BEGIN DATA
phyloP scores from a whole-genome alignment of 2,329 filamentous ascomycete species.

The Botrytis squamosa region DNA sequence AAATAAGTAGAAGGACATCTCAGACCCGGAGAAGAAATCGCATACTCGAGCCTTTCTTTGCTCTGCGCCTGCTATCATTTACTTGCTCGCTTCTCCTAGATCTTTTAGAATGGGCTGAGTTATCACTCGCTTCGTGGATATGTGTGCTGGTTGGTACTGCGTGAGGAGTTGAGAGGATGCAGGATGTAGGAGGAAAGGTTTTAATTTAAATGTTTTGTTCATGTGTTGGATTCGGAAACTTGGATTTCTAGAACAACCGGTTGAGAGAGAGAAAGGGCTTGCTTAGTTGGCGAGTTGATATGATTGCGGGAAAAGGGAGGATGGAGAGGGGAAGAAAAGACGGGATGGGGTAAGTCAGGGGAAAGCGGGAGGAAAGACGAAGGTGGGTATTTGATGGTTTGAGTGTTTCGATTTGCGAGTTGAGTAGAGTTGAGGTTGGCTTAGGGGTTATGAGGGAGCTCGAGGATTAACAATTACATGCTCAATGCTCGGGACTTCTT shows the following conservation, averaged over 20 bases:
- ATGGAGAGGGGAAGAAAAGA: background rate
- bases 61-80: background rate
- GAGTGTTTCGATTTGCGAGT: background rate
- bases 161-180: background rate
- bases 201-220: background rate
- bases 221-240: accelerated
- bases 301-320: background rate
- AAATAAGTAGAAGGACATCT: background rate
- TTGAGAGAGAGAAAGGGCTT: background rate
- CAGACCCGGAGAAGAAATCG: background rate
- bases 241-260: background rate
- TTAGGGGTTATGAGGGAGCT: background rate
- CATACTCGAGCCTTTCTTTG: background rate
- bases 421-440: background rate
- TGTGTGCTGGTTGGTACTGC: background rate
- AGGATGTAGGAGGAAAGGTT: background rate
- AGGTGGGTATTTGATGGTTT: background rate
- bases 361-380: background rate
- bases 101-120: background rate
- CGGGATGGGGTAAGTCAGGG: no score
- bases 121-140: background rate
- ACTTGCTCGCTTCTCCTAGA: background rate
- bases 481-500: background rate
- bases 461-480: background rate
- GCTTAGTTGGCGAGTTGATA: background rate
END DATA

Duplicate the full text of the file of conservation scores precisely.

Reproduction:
phyloP scores from a whole-genome alignment of 2,329 filamentous ascomycete species.

The Botrytis squamosa region DNA sequence AAATAAGTAGAAGGACATCTCAGACCCGGAGAAGAAATCGCATACTCGAGCCTTTCTTTGCTCTGCGCCTGCTATCATTTACTTGCTCGCTTCTCCTAGATCTTTTAGAATGGGCTGAGTTATCACTCGCTTCGTGGATATGTGTGCTGGTTGGTACTGCGTGAGGAGTTGAGAGGATGCAGGATGTAGGAGGAAAGGTTTTAATTTAAATGTTTTGTTCATGTGTTGGATTCGGAAACTTGGATTTCTAGAACAACCGGTTGAGAGAGAGAAAGGGCTTGCTTAGTTGGCGAGTTGATATGATTGCGGGAAAAGGGAGGATGGAGAGGGGAAGAAAAGACGGGATGGGGTAAGTCAGGGGAAAGCGGGAGGAAAGACGAAGGTGGGTATTTGATGGTTTGAGTGTTTCGATTTGCGAGTTGAGTAGAGTTGAGGTTGGCTTAGGGGTTATGAGGGAGCTCGAGGATTAACAATTACATGCTCAATGCTCGGGACTTCTT shows the following conservation, averaged over 20 bases:
- ATGGAGAGGGGAAGAAAAGA: background rate
- bases 61-80: background rate
- GAGTGTTTCGATTTGCGAGT: background rate
- bases 161-180: background rate
- bases 201-220: background rate
- bases 221-240: accelerated
- bases 301-320: background rate
- AAATAAGTAGAAGGACATCT: background rate
- TTGAGAGAGAGAAAGGGCTT: background rate
- CAGACCCGGAGAAGAAATCG: background rate
- bases 241-260: background rate
- TTAGGGGTTATGAGGGAGCT: background rate
- CATACTCGAGCCTTTCTTTG: background rate
- bases 421-440: background rate
- TGTGTGCTGGTTGGTACTGC: background rate
- AGGATGTAGGAGGAAAGGTT: background rate
- AGGTGGGTATTTGATGGTTT: background rate
- bases 361-380: background rate
- bases 101-120: background rate
- CGGGATGGGGTAAGTCAGGG: no score
- bases 121-140: background rate
- ACTTGCTCGCTTCTCCTAGA: background rate
- bases 481-500: background rate
- bases 461-480: background rate
- GCTTAGTTGGCGAGTTGATA: background rate